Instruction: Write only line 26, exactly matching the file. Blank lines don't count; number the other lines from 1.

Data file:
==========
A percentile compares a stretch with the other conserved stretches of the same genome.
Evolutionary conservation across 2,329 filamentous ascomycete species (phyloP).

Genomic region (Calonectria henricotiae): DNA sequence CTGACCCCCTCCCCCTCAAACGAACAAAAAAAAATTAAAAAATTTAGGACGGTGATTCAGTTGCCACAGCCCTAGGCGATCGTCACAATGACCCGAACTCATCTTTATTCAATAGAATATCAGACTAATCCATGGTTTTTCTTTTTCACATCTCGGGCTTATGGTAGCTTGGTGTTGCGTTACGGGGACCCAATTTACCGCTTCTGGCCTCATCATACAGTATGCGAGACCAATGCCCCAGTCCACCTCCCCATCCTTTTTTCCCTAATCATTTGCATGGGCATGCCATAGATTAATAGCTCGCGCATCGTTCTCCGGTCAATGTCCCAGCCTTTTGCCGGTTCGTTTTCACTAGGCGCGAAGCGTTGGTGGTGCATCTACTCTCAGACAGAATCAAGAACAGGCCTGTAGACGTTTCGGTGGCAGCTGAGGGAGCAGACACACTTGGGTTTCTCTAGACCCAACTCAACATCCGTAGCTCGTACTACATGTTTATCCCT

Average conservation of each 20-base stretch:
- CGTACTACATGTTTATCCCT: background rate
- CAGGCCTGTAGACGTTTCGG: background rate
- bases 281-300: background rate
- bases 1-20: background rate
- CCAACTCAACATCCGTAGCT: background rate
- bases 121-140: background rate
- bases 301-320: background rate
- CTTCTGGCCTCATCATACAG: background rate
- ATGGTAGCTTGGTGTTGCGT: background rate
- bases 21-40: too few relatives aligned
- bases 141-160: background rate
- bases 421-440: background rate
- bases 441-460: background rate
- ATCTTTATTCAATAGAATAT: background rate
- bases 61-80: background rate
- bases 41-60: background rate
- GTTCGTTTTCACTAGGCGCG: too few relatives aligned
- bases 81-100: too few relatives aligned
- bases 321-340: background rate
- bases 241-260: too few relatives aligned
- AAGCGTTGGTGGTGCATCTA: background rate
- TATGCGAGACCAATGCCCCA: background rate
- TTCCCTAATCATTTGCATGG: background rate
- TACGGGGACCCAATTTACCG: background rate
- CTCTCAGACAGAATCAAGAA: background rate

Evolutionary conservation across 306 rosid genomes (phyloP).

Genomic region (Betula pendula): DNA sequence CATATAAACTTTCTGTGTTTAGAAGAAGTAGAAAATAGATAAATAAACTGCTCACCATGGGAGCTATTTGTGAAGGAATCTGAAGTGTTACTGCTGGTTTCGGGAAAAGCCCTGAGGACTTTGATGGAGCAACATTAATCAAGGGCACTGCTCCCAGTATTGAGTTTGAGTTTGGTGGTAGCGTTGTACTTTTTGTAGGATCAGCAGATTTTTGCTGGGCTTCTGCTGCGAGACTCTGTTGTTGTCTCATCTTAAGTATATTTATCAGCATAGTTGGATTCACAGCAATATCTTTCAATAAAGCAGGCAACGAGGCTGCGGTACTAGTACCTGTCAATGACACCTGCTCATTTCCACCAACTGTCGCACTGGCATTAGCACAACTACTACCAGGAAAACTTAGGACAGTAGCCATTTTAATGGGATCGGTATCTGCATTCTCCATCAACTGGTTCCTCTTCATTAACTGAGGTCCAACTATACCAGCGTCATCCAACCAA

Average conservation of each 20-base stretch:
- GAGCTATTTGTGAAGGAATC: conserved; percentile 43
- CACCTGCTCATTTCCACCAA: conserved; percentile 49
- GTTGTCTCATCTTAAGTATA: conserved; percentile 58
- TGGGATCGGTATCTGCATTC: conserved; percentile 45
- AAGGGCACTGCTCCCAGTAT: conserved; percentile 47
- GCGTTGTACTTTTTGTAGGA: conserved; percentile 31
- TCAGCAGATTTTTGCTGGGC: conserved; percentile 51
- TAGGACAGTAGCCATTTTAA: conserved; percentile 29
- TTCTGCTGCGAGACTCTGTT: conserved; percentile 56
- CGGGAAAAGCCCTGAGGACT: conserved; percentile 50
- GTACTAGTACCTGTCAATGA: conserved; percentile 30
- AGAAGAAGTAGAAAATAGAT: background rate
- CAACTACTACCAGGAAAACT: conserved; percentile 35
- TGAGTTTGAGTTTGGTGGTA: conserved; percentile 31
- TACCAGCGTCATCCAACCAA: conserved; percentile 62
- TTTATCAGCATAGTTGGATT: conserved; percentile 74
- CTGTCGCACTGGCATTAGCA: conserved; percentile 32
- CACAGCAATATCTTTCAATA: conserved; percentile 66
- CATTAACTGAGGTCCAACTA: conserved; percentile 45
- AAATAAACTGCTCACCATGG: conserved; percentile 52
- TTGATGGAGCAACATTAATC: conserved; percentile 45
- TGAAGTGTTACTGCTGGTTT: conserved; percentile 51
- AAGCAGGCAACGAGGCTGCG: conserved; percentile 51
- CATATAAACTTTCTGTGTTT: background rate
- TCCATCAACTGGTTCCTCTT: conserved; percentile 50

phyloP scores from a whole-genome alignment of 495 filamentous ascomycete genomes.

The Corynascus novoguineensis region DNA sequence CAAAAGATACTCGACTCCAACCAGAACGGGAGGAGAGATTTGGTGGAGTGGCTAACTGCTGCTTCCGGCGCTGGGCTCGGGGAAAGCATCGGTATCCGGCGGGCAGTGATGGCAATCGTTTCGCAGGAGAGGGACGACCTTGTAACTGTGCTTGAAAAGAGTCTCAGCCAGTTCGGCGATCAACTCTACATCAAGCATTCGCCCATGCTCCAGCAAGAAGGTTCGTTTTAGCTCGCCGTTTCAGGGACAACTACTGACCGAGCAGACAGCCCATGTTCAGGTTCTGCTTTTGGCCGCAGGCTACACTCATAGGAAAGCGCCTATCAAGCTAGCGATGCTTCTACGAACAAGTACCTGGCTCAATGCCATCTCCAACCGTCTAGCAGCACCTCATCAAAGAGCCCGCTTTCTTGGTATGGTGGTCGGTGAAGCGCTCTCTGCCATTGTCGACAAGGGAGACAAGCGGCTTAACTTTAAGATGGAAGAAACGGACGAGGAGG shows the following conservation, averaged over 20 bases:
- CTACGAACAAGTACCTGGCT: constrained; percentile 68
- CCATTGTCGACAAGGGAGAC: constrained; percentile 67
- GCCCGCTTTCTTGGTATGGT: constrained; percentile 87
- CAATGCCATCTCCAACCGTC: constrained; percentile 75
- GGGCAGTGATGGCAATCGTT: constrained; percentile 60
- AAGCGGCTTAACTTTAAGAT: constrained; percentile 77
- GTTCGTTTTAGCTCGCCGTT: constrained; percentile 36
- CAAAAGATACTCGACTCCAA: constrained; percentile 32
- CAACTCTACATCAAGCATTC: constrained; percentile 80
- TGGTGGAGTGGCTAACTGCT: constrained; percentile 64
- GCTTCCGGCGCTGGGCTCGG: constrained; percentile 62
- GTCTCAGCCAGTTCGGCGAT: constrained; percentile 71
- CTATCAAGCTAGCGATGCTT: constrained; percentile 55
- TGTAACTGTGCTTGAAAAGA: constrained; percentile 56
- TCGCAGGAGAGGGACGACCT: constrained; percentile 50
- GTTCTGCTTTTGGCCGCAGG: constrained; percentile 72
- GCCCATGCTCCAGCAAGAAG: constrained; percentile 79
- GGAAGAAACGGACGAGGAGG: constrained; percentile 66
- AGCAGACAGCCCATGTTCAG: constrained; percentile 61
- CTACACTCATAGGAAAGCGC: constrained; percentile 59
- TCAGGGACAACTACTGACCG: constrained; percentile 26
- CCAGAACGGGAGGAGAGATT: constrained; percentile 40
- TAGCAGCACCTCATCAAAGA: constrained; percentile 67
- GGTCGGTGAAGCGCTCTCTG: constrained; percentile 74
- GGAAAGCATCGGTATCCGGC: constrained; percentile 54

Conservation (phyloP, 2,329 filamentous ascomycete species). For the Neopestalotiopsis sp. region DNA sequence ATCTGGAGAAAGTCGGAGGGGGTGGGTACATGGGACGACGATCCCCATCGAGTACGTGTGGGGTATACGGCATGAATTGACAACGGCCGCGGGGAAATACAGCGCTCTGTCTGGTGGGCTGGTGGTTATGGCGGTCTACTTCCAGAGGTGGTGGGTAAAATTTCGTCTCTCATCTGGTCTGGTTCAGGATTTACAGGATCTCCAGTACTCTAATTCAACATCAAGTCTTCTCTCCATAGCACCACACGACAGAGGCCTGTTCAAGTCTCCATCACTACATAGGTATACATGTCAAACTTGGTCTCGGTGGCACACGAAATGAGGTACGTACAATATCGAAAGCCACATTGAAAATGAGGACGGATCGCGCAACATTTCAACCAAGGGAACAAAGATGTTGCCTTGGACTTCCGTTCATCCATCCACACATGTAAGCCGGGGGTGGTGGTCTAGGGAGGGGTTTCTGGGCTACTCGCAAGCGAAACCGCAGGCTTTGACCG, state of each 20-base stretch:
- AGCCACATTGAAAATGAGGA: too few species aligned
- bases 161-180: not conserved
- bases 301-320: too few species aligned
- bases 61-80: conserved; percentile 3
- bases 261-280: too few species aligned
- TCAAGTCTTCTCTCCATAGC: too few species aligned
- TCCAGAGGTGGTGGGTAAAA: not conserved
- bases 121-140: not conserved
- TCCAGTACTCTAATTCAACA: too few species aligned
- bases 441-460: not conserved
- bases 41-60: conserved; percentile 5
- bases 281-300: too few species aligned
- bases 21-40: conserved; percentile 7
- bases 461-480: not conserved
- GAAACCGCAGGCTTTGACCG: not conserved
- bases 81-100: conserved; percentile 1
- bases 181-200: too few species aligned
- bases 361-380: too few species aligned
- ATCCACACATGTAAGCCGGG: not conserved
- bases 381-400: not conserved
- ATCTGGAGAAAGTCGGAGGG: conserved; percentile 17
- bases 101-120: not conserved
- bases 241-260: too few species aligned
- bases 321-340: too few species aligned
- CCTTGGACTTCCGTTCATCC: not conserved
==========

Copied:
- TATGCGAGACCAATGCCCCA: background rate